Plenty of people use encrypted email services to protect their identities and information online. But, that could all be coming to an end soon for many folks because the man behind the most popular free email encryption technology out there is going broke.
German Werner Koch created the Gnu Privacy Guard encryption software in 1997 and now it's the technology behind popular encrypted email services used by journalists, activists and even Edward Snowden such as GPGTools, Enigmail and GPG4Win. Even though tons of people use these programs around the world, Koch likely can't afford to keep his software updated and effective much longer. That's because he's almost single-handedly been providing updates and patches for the program since he created it with very little funding.
Koch's program is free and the code is open source, which makes it easy for other developers to use the software and verify that there aren't any government backdoors. He would like to generate enough money to pay himself and hire a programmer, but the odds don't look good.
In December, he launched a fundraising campaign that has garnered about $43,000 to date — far short of his goal of $137,000 — which would allow him to pay himself a decent salary and hire a full-time developer.
He's received grants and donations in the past, but not nearly enough to keep GPG running in the long run. Koch has a wife and daughter and has only made about $25,000 a year for more than a decade despite operating this critical software. He is now considering leaving the project to enter the private sector where he can make much more money.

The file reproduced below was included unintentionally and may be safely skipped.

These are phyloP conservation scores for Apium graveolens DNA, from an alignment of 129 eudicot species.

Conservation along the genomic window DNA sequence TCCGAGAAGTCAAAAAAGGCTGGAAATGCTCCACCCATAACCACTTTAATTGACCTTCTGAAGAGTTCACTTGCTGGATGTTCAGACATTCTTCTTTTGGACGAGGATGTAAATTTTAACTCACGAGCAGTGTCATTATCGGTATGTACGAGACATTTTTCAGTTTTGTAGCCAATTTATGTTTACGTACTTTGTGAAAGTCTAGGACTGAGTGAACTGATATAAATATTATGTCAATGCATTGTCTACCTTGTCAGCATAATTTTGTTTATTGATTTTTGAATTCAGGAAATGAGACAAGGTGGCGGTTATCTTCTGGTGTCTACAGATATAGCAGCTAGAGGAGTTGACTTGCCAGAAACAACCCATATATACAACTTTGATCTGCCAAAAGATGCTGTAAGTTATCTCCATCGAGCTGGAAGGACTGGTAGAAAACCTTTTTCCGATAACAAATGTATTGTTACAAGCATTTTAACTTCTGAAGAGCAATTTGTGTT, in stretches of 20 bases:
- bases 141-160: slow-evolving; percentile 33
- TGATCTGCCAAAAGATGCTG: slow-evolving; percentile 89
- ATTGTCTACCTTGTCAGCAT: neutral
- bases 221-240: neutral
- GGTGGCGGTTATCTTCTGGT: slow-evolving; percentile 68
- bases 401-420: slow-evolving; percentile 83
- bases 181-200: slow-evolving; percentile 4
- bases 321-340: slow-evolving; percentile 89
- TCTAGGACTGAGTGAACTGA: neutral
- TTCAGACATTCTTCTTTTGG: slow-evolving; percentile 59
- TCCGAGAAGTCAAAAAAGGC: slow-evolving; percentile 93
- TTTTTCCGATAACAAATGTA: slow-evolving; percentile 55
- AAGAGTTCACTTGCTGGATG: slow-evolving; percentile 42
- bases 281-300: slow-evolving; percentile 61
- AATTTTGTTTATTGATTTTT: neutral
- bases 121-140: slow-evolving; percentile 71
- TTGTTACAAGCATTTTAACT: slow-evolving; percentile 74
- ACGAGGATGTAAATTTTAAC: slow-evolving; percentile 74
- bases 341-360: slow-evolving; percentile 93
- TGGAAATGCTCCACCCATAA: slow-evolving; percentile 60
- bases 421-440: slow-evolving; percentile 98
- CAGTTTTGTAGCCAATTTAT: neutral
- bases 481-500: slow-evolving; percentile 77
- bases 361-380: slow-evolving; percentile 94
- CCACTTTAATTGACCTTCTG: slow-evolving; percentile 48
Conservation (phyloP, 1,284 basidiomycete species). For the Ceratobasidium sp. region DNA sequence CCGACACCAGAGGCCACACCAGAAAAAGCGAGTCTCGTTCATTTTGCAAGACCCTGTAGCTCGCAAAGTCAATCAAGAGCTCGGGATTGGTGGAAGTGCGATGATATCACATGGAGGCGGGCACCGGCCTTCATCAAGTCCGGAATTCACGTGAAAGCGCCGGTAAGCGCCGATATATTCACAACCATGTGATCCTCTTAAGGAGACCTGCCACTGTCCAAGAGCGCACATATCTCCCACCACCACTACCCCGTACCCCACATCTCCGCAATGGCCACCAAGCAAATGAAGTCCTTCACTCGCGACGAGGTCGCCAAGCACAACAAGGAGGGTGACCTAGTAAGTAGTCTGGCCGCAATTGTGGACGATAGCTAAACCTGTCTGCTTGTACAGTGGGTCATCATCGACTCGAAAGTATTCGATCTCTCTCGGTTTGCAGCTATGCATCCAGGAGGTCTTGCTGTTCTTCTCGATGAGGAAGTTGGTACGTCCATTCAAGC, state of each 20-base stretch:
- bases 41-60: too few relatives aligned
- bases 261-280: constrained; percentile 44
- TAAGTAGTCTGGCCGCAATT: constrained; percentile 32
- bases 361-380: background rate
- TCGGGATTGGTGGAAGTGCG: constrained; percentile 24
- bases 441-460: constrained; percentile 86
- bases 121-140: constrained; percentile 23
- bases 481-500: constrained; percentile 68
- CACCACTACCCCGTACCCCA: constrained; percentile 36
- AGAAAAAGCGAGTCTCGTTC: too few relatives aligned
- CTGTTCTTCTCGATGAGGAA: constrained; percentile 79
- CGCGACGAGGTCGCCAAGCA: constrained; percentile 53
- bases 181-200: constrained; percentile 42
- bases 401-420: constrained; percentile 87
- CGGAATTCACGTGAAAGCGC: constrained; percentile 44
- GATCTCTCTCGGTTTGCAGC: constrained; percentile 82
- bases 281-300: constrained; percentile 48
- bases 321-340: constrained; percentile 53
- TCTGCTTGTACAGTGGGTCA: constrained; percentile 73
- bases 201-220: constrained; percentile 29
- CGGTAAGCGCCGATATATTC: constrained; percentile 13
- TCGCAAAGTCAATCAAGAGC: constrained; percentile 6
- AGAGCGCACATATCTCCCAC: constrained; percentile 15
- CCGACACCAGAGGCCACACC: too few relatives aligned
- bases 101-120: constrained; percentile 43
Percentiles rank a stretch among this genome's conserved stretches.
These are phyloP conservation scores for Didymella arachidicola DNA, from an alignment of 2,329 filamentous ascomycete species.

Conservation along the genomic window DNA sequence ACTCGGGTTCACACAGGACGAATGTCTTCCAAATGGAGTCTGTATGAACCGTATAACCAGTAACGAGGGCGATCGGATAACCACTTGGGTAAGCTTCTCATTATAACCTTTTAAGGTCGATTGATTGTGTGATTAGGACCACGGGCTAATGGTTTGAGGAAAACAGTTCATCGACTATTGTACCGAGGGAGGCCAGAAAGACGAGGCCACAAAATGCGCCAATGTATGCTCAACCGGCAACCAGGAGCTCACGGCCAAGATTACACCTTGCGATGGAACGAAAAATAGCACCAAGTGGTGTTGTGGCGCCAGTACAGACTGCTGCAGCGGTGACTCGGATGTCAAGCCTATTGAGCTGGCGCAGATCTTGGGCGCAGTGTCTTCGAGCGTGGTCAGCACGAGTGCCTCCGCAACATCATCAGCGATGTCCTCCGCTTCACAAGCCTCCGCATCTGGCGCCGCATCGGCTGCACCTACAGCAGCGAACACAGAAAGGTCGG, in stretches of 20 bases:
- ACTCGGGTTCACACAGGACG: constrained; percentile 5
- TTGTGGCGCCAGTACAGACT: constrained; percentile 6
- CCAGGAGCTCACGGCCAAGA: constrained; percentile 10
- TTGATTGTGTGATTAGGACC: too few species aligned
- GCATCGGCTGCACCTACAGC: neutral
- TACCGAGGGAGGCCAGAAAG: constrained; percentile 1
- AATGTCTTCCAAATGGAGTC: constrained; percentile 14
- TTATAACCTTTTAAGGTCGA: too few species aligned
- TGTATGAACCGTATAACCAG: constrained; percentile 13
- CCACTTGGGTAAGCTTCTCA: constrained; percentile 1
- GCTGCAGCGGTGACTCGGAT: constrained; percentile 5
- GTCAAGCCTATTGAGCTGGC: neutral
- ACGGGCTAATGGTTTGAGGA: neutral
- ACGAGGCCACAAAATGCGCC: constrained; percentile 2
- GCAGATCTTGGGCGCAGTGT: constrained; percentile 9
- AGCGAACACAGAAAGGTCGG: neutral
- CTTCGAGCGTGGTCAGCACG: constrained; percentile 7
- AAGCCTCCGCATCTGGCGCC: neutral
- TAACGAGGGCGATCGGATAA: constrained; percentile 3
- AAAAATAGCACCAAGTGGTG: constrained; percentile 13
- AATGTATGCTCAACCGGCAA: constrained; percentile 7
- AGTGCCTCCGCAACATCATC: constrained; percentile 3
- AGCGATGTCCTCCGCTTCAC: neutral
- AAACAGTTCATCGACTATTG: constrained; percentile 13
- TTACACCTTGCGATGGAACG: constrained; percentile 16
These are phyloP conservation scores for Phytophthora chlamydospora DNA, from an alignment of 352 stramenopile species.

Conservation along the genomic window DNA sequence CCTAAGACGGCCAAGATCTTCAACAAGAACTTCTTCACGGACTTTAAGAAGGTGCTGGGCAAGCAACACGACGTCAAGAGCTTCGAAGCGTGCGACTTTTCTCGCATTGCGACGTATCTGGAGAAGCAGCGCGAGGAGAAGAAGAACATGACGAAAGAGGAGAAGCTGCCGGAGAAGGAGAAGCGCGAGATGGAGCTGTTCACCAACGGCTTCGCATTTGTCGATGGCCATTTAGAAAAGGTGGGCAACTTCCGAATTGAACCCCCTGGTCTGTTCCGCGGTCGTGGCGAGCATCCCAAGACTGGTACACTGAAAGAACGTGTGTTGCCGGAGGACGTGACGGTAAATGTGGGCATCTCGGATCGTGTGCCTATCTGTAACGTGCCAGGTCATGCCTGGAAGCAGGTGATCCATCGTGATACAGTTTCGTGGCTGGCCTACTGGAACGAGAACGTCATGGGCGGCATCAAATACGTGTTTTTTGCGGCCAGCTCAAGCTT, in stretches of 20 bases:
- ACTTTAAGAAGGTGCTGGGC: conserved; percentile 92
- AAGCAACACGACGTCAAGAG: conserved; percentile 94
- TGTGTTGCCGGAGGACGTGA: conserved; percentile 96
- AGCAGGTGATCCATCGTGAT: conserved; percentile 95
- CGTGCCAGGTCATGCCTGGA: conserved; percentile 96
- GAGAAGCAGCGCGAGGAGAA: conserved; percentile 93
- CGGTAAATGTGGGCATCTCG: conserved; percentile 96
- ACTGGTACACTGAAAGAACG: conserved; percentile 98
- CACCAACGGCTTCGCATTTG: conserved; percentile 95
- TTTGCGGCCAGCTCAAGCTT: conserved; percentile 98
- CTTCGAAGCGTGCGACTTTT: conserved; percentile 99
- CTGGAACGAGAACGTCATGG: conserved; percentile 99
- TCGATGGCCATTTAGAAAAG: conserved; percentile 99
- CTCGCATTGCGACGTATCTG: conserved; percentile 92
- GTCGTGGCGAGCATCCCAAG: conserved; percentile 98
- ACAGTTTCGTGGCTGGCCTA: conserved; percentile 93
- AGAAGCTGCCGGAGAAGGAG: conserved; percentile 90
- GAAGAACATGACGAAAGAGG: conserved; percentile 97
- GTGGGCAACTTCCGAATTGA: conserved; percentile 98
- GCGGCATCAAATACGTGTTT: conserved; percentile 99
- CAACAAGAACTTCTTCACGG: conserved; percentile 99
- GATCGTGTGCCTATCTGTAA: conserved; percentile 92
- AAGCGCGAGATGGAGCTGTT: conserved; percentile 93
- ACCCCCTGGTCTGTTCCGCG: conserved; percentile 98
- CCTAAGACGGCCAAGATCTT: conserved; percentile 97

Koch thought about quitting a few years ago, but the Edward Snowden situation prompted him to stick it out. Sadly, Koch's latest fundraising campaign only earned him about $21,000.
But when I asked him what he will do when the current batch of money runs out, he shrugged and said he prefers not to think about it. "I'm very glad that there is money for the next three months," Koch said. "Really I am better at programming than this business stuff."
Koch isn't the only security professional struggling to generate enough money to keep his technology running, either. The email services that use his software are also having trouble finding funding. GPGTools recently started charging users a small fee to cover some operating costs, and Koch runs the GPG4Win service himself.
The programs are also underfunded. Enigmail is maintained by two developers in their spare time. Both have other full-time jobs. Enigmail's lead developer, Patrick Brunschwig, told me that Enigmail receives about $1,000 a year in donations — just enough to keep the website online.
Unfortunately, many of the tools that we rely on to keep our computers, gadgets and information safe are underfunded. That's a big problem that could result in the loss of many important security tools like GPG.